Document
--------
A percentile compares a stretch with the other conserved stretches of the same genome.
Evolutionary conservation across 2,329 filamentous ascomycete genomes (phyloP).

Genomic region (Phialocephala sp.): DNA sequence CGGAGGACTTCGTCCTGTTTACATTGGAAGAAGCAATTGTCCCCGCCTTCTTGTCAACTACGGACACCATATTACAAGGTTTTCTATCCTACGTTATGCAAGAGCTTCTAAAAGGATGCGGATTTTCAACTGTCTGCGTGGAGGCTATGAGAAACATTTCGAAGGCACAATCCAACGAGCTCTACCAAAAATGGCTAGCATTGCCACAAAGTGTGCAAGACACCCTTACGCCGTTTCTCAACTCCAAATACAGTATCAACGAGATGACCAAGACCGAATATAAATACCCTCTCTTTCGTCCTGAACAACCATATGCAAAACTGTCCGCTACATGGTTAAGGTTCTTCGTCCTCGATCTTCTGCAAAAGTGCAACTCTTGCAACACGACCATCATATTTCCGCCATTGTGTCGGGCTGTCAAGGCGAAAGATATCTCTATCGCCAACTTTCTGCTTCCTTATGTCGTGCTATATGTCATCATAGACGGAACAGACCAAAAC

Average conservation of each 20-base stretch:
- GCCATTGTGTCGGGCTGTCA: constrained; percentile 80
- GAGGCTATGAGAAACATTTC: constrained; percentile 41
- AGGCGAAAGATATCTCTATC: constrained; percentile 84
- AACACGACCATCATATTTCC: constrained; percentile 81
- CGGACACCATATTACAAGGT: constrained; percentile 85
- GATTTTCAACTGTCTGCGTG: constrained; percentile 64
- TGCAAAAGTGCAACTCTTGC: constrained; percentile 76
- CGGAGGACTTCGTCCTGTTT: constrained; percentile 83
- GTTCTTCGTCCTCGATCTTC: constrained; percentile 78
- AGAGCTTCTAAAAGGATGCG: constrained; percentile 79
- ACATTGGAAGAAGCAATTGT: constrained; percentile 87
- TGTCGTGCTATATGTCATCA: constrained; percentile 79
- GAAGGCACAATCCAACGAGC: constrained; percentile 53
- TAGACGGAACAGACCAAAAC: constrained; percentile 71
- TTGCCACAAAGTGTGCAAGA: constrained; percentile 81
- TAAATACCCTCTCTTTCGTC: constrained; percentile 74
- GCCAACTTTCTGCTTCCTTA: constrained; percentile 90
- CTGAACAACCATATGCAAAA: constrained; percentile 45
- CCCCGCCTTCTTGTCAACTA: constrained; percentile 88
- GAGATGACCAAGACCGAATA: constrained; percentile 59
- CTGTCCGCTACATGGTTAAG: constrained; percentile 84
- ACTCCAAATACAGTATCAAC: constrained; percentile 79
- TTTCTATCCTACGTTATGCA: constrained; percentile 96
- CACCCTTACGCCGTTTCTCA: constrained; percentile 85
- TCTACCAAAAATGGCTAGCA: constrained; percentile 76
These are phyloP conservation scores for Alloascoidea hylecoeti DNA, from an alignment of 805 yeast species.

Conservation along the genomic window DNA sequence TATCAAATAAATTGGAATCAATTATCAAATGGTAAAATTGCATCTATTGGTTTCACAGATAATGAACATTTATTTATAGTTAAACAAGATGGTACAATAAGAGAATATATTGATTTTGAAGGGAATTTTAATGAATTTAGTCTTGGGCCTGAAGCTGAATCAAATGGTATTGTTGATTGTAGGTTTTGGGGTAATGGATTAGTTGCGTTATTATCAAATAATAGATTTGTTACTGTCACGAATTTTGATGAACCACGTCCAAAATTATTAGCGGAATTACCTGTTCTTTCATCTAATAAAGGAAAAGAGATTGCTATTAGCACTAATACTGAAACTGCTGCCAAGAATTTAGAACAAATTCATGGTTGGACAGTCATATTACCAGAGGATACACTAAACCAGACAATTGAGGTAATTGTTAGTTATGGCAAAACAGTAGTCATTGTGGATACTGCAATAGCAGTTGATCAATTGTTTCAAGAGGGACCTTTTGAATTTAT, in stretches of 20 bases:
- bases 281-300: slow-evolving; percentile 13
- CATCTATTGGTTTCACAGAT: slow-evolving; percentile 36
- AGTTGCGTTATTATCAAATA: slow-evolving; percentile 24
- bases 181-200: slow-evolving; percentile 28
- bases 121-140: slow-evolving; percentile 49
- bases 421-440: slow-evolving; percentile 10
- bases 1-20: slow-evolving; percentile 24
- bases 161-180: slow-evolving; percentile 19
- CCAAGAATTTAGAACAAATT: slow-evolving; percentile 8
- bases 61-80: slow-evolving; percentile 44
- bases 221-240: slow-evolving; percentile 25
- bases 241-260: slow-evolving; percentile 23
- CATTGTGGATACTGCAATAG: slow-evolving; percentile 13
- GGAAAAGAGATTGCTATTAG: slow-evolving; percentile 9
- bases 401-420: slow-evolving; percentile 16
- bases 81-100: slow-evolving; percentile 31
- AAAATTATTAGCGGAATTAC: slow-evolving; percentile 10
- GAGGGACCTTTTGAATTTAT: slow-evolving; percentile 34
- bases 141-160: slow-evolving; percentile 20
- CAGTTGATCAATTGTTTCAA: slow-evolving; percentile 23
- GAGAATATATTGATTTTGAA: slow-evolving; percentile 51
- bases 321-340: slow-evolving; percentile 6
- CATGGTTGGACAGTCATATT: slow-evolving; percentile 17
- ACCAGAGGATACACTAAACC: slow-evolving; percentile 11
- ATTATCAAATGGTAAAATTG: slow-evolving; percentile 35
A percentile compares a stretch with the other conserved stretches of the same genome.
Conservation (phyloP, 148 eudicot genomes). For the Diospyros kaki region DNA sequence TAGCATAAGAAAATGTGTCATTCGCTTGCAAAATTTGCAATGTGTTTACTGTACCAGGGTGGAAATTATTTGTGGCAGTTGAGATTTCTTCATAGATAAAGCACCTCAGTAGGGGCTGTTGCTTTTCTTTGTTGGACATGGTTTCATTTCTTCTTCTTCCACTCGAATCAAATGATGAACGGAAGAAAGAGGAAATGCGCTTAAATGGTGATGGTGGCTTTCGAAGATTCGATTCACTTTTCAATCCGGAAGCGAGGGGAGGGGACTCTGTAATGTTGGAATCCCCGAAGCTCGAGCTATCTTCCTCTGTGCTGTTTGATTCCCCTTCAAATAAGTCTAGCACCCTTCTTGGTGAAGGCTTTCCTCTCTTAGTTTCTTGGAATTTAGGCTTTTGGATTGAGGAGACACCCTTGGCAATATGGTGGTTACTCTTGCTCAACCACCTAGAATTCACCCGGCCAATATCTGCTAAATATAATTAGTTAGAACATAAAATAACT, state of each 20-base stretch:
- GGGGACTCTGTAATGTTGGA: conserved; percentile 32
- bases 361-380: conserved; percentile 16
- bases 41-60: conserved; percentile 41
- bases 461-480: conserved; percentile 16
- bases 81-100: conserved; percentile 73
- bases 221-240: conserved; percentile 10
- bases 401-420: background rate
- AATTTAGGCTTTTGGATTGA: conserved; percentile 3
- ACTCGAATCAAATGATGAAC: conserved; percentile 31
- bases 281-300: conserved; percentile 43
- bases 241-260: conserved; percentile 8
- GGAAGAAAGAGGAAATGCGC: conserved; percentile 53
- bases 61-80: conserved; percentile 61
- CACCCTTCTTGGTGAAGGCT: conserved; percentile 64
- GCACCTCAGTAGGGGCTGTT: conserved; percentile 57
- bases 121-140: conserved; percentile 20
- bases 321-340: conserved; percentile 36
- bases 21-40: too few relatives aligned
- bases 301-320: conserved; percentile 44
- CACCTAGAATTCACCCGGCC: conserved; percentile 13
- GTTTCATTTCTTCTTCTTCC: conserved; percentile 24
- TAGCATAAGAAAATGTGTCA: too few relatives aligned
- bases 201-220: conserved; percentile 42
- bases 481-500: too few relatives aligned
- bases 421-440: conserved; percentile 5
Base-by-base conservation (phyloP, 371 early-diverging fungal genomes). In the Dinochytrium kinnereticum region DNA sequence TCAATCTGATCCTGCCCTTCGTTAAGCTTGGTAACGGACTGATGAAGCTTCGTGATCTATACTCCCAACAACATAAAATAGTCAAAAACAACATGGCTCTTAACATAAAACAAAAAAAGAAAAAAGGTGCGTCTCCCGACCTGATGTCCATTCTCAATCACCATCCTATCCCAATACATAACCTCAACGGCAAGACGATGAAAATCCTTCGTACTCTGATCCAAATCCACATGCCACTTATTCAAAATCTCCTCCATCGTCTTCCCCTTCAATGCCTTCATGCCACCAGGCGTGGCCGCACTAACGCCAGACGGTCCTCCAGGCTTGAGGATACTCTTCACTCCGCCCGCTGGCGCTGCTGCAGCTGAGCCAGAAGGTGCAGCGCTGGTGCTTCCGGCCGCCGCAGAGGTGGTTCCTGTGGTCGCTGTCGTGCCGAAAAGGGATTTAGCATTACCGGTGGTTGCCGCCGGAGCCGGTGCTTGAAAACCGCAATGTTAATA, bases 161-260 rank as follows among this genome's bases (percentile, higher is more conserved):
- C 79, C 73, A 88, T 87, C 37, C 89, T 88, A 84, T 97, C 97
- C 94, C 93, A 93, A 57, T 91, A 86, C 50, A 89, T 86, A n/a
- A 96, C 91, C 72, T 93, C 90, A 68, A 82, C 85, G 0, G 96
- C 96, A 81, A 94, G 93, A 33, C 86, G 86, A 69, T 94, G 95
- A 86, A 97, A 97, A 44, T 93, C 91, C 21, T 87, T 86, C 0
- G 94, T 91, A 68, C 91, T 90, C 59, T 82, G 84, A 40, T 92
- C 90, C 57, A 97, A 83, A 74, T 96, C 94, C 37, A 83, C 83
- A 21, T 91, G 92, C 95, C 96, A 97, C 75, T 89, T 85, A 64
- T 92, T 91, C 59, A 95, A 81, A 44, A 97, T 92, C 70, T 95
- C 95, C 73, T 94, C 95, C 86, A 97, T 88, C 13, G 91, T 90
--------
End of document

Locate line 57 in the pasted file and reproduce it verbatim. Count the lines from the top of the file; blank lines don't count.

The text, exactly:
A percentile compares a stretch with the other conserved stretches of the same genome.